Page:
Bringing Isolationism Back to America.

http://america.aljazeera.com/articles/2015/3/6/wha...

This article delves into the reasons for the US's passivity in the ISIS ground war. It describes the commencement of an Iraqi offensive to recapture the city of Tikrit. One of the biggest supporters of the Iraqi army is Iran, which is putting the United States in a tough spot. The Shia militias, backed by Iran, have a reputation of violence against Sunni civilians, and the United States want nothing to do with them. Also, it's in the United States' best interests to protect Sunnis because of our alliance with Saudi Arabia. However, the US should be slightly worried about the dominant regional role that Iran is taking.

http://www.theatlantic.com/international/archive/2...

This article is a summary of the awkward nature of the relationship between the US and Saudi Arabia. Essentially, we provide Saudi Arabia with protection, and they give us oil. But it's not all that simple though.  Saudi Arabia is an absolute monarchy, ruled by sharia law. It has a laundry list of human rights allegations against women, religious minorities, and political opposition. These aren't things the US usually lets fly. The Saudis also have supported other dictatorships like Mubarak's Egypt and others. With a boom in oil production in the US, the relationship has been called into question. Some experts have reported that in 5 years, 80% of our oil will come from this hemisphere, and by 2035 we may be self-sufficient. However, other scholars seem to think our oil production will level off by 2020.

http://bancroft.berkeley.edu/ROHO/projects/debt/oi...

This is a description of the 1970s oil crisis, when the OPEC cut off trade with many Western countries, including the United States. The result was a major fuel crisis. The OPEC didn't approve of the United States role in the Yom Kippur war, and punished us with a trade embargo.  The result was that the price of oil quadrupled by 1974, and soared even higher with the Iranian strike in '79. There were huge gas lines, and Nixon requested that gas retailers take the weekends off in order to reduce demand. The US economy took a huge hit from this crisis, and this is what we risk if we were to break off relations with Saudi Arabia.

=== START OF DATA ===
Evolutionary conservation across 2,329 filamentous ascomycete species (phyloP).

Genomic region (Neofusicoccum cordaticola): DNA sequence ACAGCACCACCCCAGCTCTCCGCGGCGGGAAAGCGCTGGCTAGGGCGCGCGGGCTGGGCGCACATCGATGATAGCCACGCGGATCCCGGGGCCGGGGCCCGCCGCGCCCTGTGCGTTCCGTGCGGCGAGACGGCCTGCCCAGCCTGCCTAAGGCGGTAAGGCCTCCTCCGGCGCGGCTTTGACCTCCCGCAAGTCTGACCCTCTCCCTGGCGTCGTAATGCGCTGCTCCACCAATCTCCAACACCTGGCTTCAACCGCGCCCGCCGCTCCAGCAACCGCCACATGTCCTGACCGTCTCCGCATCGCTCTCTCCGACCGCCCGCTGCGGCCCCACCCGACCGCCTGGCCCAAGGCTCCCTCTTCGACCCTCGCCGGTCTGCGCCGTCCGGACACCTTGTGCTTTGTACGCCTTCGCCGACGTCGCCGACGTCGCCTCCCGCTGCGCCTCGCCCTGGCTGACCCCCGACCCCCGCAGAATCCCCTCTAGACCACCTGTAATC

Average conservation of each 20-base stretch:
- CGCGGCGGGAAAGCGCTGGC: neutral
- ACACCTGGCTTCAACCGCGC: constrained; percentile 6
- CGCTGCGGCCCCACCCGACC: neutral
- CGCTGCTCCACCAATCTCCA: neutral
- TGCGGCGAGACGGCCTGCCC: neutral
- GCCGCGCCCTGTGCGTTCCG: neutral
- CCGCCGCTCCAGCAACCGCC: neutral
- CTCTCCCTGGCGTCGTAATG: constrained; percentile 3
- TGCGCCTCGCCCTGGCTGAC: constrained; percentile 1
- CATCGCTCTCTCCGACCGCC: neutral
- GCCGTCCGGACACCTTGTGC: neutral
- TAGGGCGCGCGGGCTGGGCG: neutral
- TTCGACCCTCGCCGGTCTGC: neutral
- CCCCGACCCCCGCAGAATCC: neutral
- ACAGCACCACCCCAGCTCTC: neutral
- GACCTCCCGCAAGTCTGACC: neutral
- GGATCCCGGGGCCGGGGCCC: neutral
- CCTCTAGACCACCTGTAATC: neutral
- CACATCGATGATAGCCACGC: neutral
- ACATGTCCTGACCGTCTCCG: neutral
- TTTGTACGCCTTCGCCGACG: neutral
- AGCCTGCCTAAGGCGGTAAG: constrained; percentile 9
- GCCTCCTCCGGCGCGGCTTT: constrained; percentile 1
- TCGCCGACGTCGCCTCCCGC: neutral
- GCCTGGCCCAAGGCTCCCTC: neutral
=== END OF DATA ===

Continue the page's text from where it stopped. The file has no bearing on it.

http://www.economist.com/news/middle-east-and-afri...

Another source touching on the awkward nature of the US's relations with Saudi Arabia. Along with the same grievances as the first Saudi article, this one cites a few other unique differences for our countries. One of the big reasons Al-Qaeda doesn't like us is our friendship with Saudi Arabia. The Saudis are also against Obama's nuclear deal with Iran, because it fears losing geopolitical power to Iran. The Saudis intervened a pro-democracy uprising in Bahrain in order to save its Sunni minority king. They also are against the Muslim Brotherhood, who the US sees as a step in the right direction in Egypt. The Saudis also were in favor of a full-scale invasion of Syria to take down Assad, while Obama took a more conservative approach.

http://time.com/3700152/isis-obama-pentagon-jordan...

This is an article in favor of Obama's "goldilocks" approach to ISIS (not too hot, not too cold). Essentially, ISIS can't directly hurt us. It is actively trying to pull us into its fight. ISIS wants us to come in with full force. Obama won't do that. He can't let the 4,000 some troops that died in Iraq die in vain. If we go back, it was all for nothing. But don't let this fool you, the United States has conducted 81% of the air strikes against ISIS. We aren't letting ISIS off the hook by any measure, but maybe its time we let the Middle East police itself, or at least take on the majority of the policing.

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